Holding hands in support

Two people hold hands in support.

When Patti Reynolds-Brush and her husband Nick lost their 25-year-old son to suicide two years ago, a presentation such as Talk Saves Lives might have helped them.

A 45-minute program under the umbrella of the American Foundation for Suicide Prevention [AFSP], Talk Saves Lives covers what is known about suicide, the most up-to-date research on prevention, the common risk factors for suicide and how to spot the warning signs in others.

The Talk Saves Lives presentation will he held Thursday, Feb. 27, at 6:30 p.m. at Myrtle Beach Christian Church, 1226 Burcale Road.

This one-time event will be presented by LeAnne Hardy, a local advocate and newly-elected board member with the AFSP who lost a brother to suicide in 2013.

For more information about the Talk Saves Lives presentation, call Hardy at 843-813-4526.

“It’s not easy, not with the flashbacks and the constant reminders, it’s a pain that crushes the heart and shatters the soul,” Reynolds-Brush said about surviving the suicide of a loved one.

“If we can come together and learn more about suicide prevention, we can make a difference,” she said.

According to the AFSP, suicide is the 10th leading cause of death in South Carolina and the second leading cause of death for South Carolinians between 15-34 years old.

In 2019, there were 838 deaths by suicide in the state.

More than twice as many people died by suicide in South Carolina in 2017 than in alcohol-related car accidents.

On average, every 10 hours, someone in South Carolina dies by suicide.

Behaviors that may indicate a person is at risk of suicide, according to the AFSP, include talking about wanting to die, searching online for ways to get a gun and talking about feelings of hopelessness.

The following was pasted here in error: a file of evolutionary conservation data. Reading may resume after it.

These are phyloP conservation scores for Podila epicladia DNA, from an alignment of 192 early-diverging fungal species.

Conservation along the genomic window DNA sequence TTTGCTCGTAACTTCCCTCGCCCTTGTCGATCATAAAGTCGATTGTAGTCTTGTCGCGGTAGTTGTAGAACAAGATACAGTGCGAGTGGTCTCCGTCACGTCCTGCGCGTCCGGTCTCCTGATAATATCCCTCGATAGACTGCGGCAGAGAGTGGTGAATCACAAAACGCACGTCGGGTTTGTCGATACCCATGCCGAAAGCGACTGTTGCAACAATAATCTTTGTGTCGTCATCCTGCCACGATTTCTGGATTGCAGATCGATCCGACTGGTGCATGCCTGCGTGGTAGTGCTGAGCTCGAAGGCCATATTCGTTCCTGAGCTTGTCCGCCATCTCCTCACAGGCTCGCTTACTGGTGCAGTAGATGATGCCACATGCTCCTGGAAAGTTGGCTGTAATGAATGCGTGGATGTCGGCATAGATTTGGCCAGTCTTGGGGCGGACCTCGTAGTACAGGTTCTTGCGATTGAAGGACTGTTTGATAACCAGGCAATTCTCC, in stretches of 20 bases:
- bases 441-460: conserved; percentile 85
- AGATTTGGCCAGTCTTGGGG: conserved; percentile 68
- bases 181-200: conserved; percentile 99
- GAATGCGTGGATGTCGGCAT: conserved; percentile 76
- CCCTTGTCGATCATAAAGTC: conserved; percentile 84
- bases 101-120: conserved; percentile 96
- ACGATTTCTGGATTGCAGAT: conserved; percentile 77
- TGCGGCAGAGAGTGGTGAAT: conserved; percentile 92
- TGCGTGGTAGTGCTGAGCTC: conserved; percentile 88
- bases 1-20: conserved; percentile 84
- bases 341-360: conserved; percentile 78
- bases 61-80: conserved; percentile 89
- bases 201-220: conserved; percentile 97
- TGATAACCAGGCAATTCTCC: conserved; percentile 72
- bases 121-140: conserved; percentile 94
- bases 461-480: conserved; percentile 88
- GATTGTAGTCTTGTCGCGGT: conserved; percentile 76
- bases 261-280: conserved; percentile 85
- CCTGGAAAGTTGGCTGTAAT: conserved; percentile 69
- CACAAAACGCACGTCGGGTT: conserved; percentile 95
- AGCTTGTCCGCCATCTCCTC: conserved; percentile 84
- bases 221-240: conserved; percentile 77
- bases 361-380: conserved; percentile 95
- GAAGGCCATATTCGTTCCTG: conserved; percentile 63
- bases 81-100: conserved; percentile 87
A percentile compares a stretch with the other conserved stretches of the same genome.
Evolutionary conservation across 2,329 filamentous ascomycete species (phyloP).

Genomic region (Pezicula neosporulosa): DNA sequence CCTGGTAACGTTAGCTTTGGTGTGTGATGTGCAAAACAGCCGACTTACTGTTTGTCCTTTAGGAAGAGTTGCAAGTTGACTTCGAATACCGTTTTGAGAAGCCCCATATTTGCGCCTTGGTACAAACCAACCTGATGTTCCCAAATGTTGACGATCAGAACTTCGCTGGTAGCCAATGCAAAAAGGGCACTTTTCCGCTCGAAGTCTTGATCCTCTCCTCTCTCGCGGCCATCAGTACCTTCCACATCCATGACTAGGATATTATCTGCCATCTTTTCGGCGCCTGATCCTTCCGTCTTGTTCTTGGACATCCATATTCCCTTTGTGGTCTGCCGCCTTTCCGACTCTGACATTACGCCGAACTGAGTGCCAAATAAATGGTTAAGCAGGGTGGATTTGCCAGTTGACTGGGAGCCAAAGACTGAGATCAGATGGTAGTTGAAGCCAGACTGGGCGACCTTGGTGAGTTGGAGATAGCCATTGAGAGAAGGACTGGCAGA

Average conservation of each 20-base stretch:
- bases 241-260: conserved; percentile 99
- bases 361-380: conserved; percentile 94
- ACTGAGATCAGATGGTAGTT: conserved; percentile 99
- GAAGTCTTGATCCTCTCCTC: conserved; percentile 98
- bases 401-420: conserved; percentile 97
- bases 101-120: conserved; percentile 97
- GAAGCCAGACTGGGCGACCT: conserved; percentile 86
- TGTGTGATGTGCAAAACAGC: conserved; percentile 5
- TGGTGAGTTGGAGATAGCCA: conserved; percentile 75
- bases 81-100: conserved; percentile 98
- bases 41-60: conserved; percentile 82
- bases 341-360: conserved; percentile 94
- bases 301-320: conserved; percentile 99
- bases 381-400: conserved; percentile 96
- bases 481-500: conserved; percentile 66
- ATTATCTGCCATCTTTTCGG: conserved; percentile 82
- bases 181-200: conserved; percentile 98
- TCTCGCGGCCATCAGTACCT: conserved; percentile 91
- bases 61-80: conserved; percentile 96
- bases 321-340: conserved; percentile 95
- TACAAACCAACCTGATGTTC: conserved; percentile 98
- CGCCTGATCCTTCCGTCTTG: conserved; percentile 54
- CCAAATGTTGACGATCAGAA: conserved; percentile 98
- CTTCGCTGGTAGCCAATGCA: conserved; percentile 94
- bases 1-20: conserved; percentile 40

Other indicators include talking about being a burden to others, increasing the use of alcohol or drugs and displaying extreme mood swings.

If you or someone you know is at risk of suicide, call 1-800-273-8255. Help is available.

The Talk Saves Lives presentation is free and open to everyone.

Reynolds-Brush said it’s not just for people wanting information about how to help others.

“People who suffer from anxiety or depression and may have suicidal thoughts need to know they’re not alone, and they are welcome.”

A support group for people who’ve lost a loved one to suicide, Survivors of Suicide Loss - Myrtle Beach, meets the third Tuesday of each month at the YMCA in Myrtle Beach at 6:15 p.m.

“We are working hand-in-hand with it,” Valerie White, the support group facilitator, said about the Talk Saves Lives presentation.

For more information about Survivors of Suicide Loss – Myrtle Beach, call White at 1-336-707-0022.

Hardy said this Talk Saves Lives presentation happens to be at a church, but she can make a similar presentation anywhere.

“We want to educate the community to learn the warning signs of someone at risk for suicide and how to have a real conversation with someone we think is at risk.”

“Unfortunately, people who don’t understand about suicide loss because they’ve never been exposed to it tend to make judgments,” Reynolds-Brush said.

“If we knew about something like this a while back, it definitely would have helped.”


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